Ex-BioShock Devs' The Black Glove Shelved

Ex-BioShock Devs' The Black Glove Shelved

the black glove

The Black Glove - the debut project of several former Irrational Games employees, has been shelved.

When Take-Two closed down BioShock developer Irrational games it was a time of great sadness in the gaming universe, for the studio contained some of the greatest minds in the universe. Fortunately, said great minds banded together to form "Day for Night Games" and announced The Black Glove. Unfortunately, The Black Glove has now been shelved indefinitely following a failed Kickstarter.

"We've decided to shelve The Black Glove for now," said Day for Night Games' creative director Joe Fielder in a blog post. "We garnered some interest, but didn't find the perfect glass slipper we were looking for and, understandably, began to lose key people to full-time work elsewhere," he explained.

He did, however, add that "We've invested thousands of hours and considerable thought and emotion into the project, so it's hard to step away, but it's not forever," giving hope that we may see the psychedelic narrative-focused game return at some point in the future.

"Design legend Paul Neurath said to us recently, 'In my experience, good ideas don't have expiration dates.' They're words we've really taken to heart, so we intend to return to The Black Glove later when we can do it right."

But don't feel too bad for the fine folks at Day for Night Games, as pretty much all of their members are busy with other projects. Fielder and fellow writer Charles Soule contributed to Human Head's iOS horror game Lost, Within; artist Robb Waters is working on Underworld Ascendant alongside Fielder, who's now a design director at OtherSide Entertainment; and animator Pete Paquette is developing a narrative/puzzle game at Wolf Island Games.

Source: Day for Night Games via Eurogamer


Wow, this news comes at a bit of a strange time for me as just the day before yesterday I started replaying Irrational's old Freedom Force series after not touching them for about a decade. Almost definitely my favorite super hero series to date, I was just thinking earlier that it was too bad they'd been shut down and never made a third.

When I saw this Kickstarter for the first time back in October I remember thinking that it sounded like an interesting concept, but (looking at the progress at the time) it already looked like it would struggle to get funded. Oh well, it sounds like they're all taking it with a positive attitude towards their future. So long as these guys get to put their talent to good use somewhere this isn't the worst news.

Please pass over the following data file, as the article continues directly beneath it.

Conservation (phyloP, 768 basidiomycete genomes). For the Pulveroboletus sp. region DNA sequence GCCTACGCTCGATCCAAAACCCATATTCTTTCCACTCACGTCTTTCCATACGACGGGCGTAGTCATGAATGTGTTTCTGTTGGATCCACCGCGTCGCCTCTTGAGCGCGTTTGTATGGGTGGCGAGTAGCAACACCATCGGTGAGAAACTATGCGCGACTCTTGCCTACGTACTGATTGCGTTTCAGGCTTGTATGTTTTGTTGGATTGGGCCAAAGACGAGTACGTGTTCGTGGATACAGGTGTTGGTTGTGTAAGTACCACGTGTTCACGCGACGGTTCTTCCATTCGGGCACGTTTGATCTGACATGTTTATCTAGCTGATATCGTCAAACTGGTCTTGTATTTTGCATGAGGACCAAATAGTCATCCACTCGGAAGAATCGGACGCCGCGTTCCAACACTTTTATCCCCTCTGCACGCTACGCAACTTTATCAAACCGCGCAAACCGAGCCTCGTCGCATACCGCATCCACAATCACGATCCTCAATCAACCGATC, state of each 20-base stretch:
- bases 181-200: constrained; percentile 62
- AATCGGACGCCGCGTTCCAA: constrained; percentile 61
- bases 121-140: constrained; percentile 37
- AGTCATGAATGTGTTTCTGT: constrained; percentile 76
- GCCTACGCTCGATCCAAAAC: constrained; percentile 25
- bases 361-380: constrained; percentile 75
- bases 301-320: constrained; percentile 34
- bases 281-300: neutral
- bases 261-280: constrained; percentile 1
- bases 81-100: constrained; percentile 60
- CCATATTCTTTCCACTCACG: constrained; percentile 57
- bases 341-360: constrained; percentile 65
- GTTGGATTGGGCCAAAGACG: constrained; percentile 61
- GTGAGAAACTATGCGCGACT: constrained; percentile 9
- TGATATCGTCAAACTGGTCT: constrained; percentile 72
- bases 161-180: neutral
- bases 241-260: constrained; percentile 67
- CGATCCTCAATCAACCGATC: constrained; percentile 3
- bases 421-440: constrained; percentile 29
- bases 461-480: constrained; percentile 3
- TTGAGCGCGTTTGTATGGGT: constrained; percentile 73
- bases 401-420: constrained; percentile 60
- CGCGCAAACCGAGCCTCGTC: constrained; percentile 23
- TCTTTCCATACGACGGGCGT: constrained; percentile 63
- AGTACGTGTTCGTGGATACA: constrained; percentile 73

Oh no! Not Bioshock 4!

But then again the last Burial under the Sea episode of Infinite was too amazing to top. I'm okay with letting this franchise rest in peace.

Oh no! Not Bioshock 4!

But then again the last Burial under the Sea episode of Infinite was too amazing to top. I'm okay with letting this franchise rest in peace.

They closed the developer. Not the Franchise. Trust me, we are going to see more Bioshock Games, made by whoever wants in on that sweet gravy train

This looks like it could've been the best one yet :(

if only they would have made something people wanted they would have gotten funding *cough*system shock 3*cough*

I found Bioshock: Infinite to be one of the most disappointing games I ever played. It was not bad, it was just painfully mediocre. It failed to live up to the initial trailers in nearly every major way. That being said I never heard of this project and wish them the best of luck because at the very least their art department is phenomenal.

Bummer. To me, the least interesting aspect of the Bioshock games has always been the shooting, so to see these guys making a game that focuses primarily on the atmosphere and environmental interactions of those games was really exciting. They can make fantastic, gorgeous and unforgettable worlds, so to see this fall apart is really disappointing.

$550,000 is an awful lot of money for a new developer to expect for a new property from crowdfunding, even if that group is composed of industry veterans. Maybe if Levine himself was part of the group, you could ask for that kind of money; as 'tis, in the current environment (including successful Kickstarter campaigns that never yielded a product, or had to cut back on expectations), not so much... The "gold rush" days are pretty much over.

I am disappointed this hasn't seen the light of day. It offered a lot of really weird and interesting looking stuff, designed at a level of quality rarely seen outside the AAA market.